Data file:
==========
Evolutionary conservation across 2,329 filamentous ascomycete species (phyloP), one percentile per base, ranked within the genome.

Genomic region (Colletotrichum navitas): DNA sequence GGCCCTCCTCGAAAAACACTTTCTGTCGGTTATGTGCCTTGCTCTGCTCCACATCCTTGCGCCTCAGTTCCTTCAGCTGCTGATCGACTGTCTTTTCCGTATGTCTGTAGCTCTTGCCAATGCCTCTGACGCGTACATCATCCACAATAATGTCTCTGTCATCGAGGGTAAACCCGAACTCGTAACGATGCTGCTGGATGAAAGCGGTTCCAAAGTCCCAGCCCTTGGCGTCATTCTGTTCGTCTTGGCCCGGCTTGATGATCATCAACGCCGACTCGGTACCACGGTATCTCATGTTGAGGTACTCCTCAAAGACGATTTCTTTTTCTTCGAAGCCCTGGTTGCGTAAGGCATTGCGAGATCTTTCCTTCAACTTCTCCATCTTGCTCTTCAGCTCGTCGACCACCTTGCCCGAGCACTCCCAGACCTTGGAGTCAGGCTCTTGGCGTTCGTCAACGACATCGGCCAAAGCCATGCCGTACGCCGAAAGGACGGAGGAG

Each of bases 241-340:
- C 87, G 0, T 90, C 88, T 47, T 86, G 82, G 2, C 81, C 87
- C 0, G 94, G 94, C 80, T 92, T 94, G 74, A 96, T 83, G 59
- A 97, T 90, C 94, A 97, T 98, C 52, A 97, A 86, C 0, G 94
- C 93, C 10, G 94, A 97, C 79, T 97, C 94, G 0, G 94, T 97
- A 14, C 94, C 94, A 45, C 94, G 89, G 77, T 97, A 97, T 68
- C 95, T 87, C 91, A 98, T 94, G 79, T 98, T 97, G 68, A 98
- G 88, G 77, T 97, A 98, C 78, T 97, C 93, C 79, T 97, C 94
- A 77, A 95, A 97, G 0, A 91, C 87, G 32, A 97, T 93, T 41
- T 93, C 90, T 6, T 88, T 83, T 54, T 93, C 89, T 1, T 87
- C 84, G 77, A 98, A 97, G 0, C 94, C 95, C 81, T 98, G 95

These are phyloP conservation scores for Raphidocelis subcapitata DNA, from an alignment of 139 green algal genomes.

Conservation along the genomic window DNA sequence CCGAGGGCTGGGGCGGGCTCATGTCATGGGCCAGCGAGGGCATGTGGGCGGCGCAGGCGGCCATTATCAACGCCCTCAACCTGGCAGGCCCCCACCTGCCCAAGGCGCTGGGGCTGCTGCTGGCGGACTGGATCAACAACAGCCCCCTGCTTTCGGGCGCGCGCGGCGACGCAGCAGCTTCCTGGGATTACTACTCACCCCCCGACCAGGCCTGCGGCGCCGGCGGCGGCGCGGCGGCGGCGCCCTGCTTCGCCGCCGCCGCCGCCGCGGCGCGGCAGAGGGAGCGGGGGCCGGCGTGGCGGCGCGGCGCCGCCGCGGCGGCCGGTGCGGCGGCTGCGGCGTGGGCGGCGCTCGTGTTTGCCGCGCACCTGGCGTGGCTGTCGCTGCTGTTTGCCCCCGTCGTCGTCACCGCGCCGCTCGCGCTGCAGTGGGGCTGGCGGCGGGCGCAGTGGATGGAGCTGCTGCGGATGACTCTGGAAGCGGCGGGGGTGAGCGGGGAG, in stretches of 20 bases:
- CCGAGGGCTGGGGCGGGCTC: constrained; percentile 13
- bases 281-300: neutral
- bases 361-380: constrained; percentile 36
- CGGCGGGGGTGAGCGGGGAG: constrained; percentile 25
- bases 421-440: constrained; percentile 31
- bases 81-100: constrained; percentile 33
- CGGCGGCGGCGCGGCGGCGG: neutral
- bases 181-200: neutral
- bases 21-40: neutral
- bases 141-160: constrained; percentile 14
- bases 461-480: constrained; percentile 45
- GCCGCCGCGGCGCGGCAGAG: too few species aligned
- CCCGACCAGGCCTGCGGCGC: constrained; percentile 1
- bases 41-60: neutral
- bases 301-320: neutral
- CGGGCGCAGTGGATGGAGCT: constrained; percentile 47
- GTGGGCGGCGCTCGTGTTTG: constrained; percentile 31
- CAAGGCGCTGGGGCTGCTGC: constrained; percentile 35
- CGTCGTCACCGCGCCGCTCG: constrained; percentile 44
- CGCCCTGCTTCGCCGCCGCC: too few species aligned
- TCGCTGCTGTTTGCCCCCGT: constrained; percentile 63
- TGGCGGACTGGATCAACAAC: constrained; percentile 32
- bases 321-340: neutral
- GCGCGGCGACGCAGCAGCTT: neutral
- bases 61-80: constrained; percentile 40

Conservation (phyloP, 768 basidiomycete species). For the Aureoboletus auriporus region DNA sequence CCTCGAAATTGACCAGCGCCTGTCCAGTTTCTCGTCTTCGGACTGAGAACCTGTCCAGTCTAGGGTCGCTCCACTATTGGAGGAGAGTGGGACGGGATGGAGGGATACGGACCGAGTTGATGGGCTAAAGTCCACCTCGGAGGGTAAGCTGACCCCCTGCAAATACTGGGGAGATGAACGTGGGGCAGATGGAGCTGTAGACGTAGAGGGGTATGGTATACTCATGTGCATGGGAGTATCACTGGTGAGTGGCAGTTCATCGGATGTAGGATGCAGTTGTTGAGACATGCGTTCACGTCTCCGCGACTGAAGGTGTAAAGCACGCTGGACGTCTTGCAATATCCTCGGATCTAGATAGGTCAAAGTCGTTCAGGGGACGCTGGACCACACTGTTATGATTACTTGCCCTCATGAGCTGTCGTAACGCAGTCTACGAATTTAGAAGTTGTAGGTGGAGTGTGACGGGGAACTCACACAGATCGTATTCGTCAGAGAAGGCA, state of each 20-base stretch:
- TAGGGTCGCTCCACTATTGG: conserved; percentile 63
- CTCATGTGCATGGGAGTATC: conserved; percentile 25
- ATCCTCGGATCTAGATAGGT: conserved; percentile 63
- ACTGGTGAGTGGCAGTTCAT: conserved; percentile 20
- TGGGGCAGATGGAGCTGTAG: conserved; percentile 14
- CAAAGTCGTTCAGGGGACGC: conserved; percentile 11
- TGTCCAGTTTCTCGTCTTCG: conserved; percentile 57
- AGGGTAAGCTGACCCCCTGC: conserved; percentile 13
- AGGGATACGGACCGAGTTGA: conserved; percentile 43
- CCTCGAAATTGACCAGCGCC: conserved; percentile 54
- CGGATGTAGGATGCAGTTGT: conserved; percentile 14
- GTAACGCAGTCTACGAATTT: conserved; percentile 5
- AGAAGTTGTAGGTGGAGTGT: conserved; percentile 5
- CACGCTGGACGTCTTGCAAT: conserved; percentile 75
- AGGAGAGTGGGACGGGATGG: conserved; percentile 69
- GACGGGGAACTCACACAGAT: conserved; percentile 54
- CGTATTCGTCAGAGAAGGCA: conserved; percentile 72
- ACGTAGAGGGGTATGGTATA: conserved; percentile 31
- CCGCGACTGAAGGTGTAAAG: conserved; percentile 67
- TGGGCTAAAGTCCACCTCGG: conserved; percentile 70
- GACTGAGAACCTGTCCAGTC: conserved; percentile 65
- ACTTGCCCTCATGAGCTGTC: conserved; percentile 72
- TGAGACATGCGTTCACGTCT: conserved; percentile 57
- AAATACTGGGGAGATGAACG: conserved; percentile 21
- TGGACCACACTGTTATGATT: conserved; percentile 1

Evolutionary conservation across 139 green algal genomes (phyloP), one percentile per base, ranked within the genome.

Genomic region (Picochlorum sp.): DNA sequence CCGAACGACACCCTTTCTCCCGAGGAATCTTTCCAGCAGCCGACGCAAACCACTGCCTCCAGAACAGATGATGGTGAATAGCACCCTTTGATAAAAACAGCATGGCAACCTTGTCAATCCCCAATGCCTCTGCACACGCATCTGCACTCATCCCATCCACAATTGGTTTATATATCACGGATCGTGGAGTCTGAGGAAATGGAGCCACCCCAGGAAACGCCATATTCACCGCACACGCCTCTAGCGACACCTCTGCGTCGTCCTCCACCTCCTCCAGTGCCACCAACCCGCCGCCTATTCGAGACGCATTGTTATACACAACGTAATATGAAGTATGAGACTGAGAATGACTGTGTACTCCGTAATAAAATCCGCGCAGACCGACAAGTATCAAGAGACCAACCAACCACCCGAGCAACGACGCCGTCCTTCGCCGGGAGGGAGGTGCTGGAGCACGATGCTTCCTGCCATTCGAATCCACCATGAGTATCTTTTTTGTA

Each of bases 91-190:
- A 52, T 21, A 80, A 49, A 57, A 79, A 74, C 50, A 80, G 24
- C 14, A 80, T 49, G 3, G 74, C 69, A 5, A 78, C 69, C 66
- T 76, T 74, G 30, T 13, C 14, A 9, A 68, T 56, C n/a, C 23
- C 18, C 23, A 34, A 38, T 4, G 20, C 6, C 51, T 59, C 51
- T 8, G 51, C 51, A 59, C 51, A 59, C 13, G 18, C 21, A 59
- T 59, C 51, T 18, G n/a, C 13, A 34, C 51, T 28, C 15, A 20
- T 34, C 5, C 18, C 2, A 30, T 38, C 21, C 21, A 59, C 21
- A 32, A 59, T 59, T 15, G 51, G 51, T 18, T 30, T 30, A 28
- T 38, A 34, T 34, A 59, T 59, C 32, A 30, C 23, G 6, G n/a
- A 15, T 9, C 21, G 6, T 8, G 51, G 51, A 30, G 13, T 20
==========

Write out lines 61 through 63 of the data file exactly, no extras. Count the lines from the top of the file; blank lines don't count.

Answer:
- TGGGCTAAAGTCCACCTCGG: conserved; percentile 70
- GACTGAGAACCTGTCCAGTC: conserved; percentile 65
- ACTTGCCCTCATGAGCTGTC: conserved; percentile 72